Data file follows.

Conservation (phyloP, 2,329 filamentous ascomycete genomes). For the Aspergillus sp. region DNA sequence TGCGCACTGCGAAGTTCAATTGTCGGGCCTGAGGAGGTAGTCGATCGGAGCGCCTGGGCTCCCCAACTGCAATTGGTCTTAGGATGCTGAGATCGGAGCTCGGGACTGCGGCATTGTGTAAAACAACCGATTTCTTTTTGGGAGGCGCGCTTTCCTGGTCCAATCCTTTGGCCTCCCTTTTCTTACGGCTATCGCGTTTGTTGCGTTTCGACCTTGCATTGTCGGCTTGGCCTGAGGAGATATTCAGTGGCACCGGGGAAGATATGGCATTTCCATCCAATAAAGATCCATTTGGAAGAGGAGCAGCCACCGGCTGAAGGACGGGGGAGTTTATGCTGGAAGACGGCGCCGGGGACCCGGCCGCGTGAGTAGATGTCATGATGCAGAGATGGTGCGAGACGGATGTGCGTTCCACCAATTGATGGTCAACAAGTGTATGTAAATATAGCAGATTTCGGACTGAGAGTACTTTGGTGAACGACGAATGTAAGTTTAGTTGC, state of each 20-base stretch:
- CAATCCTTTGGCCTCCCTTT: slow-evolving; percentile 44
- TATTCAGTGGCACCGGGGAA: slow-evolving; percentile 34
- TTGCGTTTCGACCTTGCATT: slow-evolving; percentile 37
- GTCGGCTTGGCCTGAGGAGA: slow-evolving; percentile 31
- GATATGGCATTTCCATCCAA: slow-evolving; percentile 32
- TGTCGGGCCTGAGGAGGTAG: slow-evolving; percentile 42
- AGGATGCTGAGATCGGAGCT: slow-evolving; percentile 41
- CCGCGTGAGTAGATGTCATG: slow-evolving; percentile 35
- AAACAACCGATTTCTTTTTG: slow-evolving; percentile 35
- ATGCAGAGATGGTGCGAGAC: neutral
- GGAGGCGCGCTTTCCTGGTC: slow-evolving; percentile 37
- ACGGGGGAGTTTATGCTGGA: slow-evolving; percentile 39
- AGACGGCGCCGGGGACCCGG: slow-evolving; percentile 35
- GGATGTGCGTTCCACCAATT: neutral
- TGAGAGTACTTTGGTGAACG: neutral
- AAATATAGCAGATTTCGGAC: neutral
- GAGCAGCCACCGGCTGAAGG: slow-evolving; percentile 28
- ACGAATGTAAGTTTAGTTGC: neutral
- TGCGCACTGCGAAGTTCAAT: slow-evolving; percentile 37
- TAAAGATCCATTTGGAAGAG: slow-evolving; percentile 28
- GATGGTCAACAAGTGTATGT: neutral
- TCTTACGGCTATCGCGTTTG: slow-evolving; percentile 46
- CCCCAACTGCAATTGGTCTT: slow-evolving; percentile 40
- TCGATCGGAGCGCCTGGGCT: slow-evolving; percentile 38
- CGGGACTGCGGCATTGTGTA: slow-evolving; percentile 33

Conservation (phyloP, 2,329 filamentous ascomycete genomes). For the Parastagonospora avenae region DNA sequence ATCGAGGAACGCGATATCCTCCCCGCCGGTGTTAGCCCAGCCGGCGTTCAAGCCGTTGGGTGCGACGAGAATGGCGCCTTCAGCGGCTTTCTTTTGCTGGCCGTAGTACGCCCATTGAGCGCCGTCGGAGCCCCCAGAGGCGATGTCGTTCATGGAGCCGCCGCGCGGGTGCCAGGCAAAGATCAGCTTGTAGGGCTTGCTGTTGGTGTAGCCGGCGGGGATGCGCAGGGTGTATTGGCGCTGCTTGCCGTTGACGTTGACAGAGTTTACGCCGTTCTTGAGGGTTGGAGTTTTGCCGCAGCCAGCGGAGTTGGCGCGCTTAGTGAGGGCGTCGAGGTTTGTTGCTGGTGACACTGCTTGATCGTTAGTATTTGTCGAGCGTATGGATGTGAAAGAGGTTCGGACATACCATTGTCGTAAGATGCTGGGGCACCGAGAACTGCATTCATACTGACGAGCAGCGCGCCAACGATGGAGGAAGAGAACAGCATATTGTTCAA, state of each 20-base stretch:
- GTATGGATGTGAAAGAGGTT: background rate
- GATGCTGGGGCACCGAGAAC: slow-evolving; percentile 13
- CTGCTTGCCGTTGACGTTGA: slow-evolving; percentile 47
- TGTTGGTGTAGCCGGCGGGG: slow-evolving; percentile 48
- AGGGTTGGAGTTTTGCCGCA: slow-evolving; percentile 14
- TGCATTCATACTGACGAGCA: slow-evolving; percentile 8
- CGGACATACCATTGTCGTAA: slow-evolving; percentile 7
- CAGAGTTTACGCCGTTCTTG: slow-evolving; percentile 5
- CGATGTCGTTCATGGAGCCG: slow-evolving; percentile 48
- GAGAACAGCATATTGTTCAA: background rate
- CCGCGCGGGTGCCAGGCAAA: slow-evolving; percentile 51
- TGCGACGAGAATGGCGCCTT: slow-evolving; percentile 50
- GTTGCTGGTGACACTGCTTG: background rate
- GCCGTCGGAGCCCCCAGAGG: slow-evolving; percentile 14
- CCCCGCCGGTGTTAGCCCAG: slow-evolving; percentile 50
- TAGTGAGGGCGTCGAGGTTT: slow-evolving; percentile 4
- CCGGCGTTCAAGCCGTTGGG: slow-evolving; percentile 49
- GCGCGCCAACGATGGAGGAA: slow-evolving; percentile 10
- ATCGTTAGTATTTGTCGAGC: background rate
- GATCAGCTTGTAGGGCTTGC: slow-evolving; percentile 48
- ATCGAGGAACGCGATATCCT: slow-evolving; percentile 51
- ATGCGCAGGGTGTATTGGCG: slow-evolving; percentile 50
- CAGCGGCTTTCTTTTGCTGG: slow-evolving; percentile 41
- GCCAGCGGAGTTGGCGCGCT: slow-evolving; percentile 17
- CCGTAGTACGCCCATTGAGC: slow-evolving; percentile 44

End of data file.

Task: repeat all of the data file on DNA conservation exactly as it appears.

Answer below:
Conservation (phyloP, 2,329 filamentous ascomycete genomes). For the Aspergillus sp. region DNA sequence TGCGCACTGCGAAGTTCAATTGTCGGGCCTGAGGAGGTAGTCGATCGGAGCGCCTGGGCTCCCCAACTGCAATTGGTCTTAGGATGCTGAGATCGGAGCTCGGGACTGCGGCATTGTGTAAAACAACCGATTTCTTTTTGGGAGGCGCGCTTTCCTGGTCCAATCCTTTGGCCTCCCTTTTCTTACGGCTATCGCGTTTGTTGCGTTTCGACCTTGCATTGTCGGCTTGGCCTGAGGAGATATTCAGTGGCACCGGGGAAGATATGGCATTTCCATCCAATAAAGATCCATTTGGAAGAGGAGCAGCCACCGGCTGAAGGACGGGGGAGTTTATGCTGGAAGACGGCGCCGGGGACCCGGCCGCGTGAGTAGATGTCATGATGCAGAGATGGTGCGAGACGGATGTGCGTTCCACCAATTGATGGTCAACAAGTGTATGTAAATATAGCAGATTTCGGACTGAGAGTACTTTGGTGAACGACGAATGTAAGTTTAGTTGC, state of each 20-base stretch:
- CAATCCTTTGGCCTCCCTTT: slow-evolving; percentile 44
- TATTCAGTGGCACCGGGGAA: slow-evolving; percentile 34
- TTGCGTTTCGACCTTGCATT: slow-evolving; percentile 37
- GTCGGCTTGGCCTGAGGAGA: slow-evolving; percentile 31
- GATATGGCATTTCCATCCAA: slow-evolving; percentile 32
- TGTCGGGCCTGAGGAGGTAG: slow-evolving; percentile 42
- AGGATGCTGAGATCGGAGCT: slow-evolving; percentile 41
- CCGCGTGAGTAGATGTCATG: slow-evolving; percentile 35
- AAACAACCGATTTCTTTTTG: slow-evolving; percentile 35
- ATGCAGAGATGGTGCGAGAC: neutral
- GGAGGCGCGCTTTCCTGGTC: slow-evolving; percentile 37
- ACGGGGGAGTTTATGCTGGA: slow-evolving; percentile 39
- AGACGGCGCCGGGGACCCGG: slow-evolving; percentile 35
- GGATGTGCGTTCCACCAATT: neutral
- TGAGAGTACTTTGGTGAACG: neutral
- AAATATAGCAGATTTCGGAC: neutral
- GAGCAGCCACCGGCTGAAGG: slow-evolving; percentile 28
- ACGAATGTAAGTTTAGTTGC: neutral
- TGCGCACTGCGAAGTTCAAT: slow-evolving; percentile 37
- TAAAGATCCATTTGGAAGAG: slow-evolving; percentile 28
- GATGGTCAACAAGTGTATGT: neutral
- TCTTACGGCTATCGCGTTTG: slow-evolving; percentile 46
- CCCCAACTGCAATTGGTCTT: slow-evolving; percentile 40
- TCGATCGGAGCGCCTGGGCT: slow-evolving; percentile 38
- CGGGACTGCGGCATTGTGTA: slow-evolving; percentile 33

Conservation (phyloP, 2,329 filamentous ascomycete genomes). For the Parastagonospora avenae region DNA sequence ATCGAGGAACGCGATATCCTCCCCGCCGGTGTTAGCCCAGCCGGCGTTCAAGCCGTTGGGTGCGACGAGAATGGCGCCTTCAGCGGCTTTCTTTTGCTGGCCGTAGTACGCCCATTGAGCGCCGTCGGAGCCCCCAGAGGCGATGTCGTTCATGGAGCCGCCGCGCGGGTGCCAGGCAAAGATCAGCTTGTAGGGCTTGCTGTTGGTGTAGCCGGCGGGGATGCGCAGGGTGTATTGGCGCTGCTTGCCGTTGACGTTGACAGAGTTTACGCCGTTCTTGAGGGTTGGAGTTTTGCCGCAGCCAGCGGAGTTGGCGCGCTTAGTGAGGGCGTCGAGGTTTGTTGCTGGTGACACTGCTTGATCGTTAGTATTTGTCGAGCGTATGGATGTGAAAGAGGTTCGGACATACCATTGTCGTAAGATGCTGGGGCACCGAGAACTGCATTCATACTGACGAGCAGCGCGCCAACGATGGAGGAAGAGAACAGCATATTGTTCAA, state of each 20-base stretch:
- GTATGGATGTGAAAGAGGTT: background rate
- GATGCTGGGGCACCGAGAAC: slow-evolving; percentile 13
- CTGCTTGCCGTTGACGTTGA: slow-evolving; percentile 47
- TGTTGGTGTAGCCGGCGGGG: slow-evolving; percentile 48
- AGGGTTGGAGTTTTGCCGCA: slow-evolving; percentile 14
- TGCATTCATACTGACGAGCA: slow-evolving; percentile 8
- CGGACATACCATTGTCGTAA: slow-evolving; percentile 7
- CAGAGTTTACGCCGTTCTTG: slow-evolving; percentile 5
- CGATGTCGTTCATGGAGCCG: slow-evolving; percentile 48
- GAGAACAGCATATTGTTCAA: background rate
- CCGCGCGGGTGCCAGGCAAA: slow-evolving; percentile 51
- TGCGACGAGAATGGCGCCTT: slow-evolving; percentile 50
- GTTGCTGGTGACACTGCTTG: background rate
- GCCGTCGGAGCCCCCAGAGG: slow-evolving; percentile 14
- CCCCGCCGGTGTTAGCCCAG: slow-evolving; percentile 50
- TAGTGAGGGCGTCGAGGTTT: slow-evolving; percentile 4
- CCGGCGTTCAAGCCGTTGGG: slow-evolving; percentile 49
- GCGCGCCAACGATGGAGGAA: slow-evolving; percentile 10
- ATCGTTAGTATTTGTCGAGC: background rate
- GATCAGCTTGTAGGGCTTGC: slow-evolving; percentile 48
- ATCGAGGAACGCGATATCCT: slow-evolving; percentile 51
- ATGCGCAGGGTGTATTGGCG: slow-evolving; percentile 50
- CAGCGGCTTTCTTTTGCTGG: slow-evolving; percentile 41
- GCCAGCGGAGTTGGCGCGCT: slow-evolving; percentile 17
- CCGTAGTACGCCCATTGAGC: slow-evolving; percentile 44